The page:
And The Beat Goes On: Rhythm and the Motor System

February 21, 2020

By Karolina Kozlova, PT, DPT

Every year, thousands of physical therapists converge to a yearly conference held by the American Physical Therapy Association called “Combined Sections Meeting” to learn, present, and find information about the newest and latest research. This year was the biggest event in Denver, CO with over 18,000 therapists attending.

With hundreds of sessions hosted at this conference, attendees need to divide their time and focus on those sessions that they think will help their practice and make them a better provider.  As a neurologic physical therapist, it was no surprise that most sessions that I attended were provided by the neurology sections and ranged from therapeutic intermittent hypoxia to high-intensity interval training for stroke rehabilitation.

One of the most interesting and informed sessions was about how rhythm affects the motor system. The interaction of the auditory and motor systems, and more specifically the synchronization of the rhythmic signal and the motor response, can be demonstrated in the human body during activities such as gait training.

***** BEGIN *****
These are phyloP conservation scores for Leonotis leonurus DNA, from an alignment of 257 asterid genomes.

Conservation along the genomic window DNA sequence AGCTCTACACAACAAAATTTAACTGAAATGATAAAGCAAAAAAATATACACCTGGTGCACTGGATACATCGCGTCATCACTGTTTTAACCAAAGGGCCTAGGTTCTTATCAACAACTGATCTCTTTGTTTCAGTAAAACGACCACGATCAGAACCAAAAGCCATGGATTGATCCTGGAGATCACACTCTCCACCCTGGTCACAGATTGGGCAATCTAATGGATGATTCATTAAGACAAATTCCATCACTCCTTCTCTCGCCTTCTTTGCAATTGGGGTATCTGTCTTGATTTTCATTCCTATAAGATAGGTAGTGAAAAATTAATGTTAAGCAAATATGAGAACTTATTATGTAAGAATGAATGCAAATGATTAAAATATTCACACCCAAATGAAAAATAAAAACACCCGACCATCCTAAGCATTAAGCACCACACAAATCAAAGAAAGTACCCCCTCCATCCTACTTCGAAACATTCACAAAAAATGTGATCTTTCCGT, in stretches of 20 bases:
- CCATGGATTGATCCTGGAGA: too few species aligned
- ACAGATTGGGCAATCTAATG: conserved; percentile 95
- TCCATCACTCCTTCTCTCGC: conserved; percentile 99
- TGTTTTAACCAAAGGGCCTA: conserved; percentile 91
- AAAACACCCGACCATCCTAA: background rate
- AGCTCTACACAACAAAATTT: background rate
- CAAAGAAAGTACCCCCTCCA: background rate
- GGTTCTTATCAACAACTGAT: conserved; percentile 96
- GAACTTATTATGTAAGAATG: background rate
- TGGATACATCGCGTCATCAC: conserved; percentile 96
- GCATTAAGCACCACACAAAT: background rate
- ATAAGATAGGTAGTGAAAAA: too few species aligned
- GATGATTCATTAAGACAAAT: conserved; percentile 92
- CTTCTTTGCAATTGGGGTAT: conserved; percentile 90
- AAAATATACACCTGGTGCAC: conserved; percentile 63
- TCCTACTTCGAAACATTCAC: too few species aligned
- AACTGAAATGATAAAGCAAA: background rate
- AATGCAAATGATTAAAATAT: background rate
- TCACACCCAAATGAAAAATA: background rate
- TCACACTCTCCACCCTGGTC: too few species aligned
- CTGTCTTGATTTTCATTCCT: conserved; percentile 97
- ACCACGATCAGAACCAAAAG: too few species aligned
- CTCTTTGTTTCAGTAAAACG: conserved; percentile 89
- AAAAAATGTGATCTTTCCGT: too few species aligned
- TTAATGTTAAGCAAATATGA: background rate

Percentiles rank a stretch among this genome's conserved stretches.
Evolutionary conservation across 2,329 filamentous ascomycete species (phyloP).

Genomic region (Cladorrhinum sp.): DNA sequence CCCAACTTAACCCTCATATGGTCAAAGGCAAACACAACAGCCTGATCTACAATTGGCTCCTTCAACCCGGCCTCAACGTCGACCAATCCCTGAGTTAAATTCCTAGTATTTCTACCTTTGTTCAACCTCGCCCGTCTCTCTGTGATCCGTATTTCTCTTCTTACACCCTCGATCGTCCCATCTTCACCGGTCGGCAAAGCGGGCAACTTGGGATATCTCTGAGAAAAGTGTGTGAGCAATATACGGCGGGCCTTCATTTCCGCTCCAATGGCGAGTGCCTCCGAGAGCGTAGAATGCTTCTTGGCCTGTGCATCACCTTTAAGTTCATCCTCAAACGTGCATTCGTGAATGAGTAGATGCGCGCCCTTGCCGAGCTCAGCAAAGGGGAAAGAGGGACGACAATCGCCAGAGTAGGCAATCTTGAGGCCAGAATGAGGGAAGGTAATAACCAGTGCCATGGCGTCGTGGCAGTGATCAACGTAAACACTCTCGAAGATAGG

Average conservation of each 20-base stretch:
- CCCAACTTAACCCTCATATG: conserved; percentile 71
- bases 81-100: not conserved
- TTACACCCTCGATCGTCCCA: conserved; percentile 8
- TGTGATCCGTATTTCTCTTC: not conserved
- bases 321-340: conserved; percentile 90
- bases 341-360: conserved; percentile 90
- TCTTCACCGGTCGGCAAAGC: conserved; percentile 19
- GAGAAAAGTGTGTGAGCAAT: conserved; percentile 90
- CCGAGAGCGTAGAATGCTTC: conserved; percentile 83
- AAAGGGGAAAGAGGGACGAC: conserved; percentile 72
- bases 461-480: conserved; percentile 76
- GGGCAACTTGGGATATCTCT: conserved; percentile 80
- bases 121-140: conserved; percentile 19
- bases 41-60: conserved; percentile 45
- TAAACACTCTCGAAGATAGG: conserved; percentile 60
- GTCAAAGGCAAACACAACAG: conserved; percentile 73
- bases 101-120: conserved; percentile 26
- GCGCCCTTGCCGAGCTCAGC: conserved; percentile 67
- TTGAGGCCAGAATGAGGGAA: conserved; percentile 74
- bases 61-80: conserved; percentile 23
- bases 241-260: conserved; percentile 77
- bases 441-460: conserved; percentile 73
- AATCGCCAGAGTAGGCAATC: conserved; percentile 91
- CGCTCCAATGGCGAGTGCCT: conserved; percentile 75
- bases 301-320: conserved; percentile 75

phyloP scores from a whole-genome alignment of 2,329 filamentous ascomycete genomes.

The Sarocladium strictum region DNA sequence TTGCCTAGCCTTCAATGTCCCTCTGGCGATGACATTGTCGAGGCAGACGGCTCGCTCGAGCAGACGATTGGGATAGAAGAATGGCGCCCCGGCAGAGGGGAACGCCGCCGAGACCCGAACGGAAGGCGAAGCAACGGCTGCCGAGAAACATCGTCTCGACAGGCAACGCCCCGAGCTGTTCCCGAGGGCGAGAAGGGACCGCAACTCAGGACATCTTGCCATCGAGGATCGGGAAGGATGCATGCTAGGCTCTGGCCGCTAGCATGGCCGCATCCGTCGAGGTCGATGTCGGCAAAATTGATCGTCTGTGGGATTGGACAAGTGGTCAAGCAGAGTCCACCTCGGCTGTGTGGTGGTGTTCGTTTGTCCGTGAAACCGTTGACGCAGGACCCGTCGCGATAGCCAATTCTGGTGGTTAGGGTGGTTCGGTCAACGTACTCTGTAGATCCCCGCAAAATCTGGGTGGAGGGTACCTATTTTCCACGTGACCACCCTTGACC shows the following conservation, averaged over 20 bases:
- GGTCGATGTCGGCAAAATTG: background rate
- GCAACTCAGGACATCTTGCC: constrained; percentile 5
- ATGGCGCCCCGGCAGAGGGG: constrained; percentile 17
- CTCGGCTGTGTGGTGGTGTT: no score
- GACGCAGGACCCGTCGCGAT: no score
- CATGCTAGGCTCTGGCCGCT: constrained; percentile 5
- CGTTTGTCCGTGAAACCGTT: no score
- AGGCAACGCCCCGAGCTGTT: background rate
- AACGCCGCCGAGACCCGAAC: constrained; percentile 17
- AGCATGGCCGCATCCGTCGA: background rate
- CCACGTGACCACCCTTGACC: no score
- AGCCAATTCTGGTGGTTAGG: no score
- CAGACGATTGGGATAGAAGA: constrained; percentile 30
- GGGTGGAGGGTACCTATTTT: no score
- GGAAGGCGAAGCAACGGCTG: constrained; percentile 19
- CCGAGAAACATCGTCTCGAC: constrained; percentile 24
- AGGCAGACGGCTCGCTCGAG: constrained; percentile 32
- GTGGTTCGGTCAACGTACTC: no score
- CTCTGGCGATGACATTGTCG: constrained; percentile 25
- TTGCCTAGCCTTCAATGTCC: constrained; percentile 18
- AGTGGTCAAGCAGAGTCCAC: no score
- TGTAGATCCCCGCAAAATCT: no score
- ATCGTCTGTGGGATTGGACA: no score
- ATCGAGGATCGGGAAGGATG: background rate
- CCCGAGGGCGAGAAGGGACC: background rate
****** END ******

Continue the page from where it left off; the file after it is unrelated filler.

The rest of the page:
Since the 1970s, there has been a steady increase in research about these two systems and the intervention of Rhythmic Auditory Stimulation (RAS). The research suggests that RAS leverages auditory-motor networks to create a stable and predictable temporal synchronization between the sensory input and motor output.

In other words, when we hear a “beat”, our brain automatically processes the sound without any conscious perception and synchronizes our motor responses to move to that beat.

Music has been shown to globally activate the human brain and help with neuroplasticity.  So, when it comes to moving, we move better to a beat and with more saliency since our brain is building pathways with continued repetition.

RAS is useful in physical therapy for gait training for various neurological conditions ranging from SCI (spinal cord injury) to stroke, brain injury, Parkinson’s and Multiple Sclerosis. The great thing is, it can also be applied to real-world situations as a type of assistive technology.

So what kind of music might make someone walk better, fast, and more efficiently? The beat should be familiar to the person as well as in the high groove category (stronger beat and faster tempo) versus something that’s more melancholy, slower and quieter. So go on now, listen to some beats and improve that walking!



Leave a Comment

Your email address will not be published.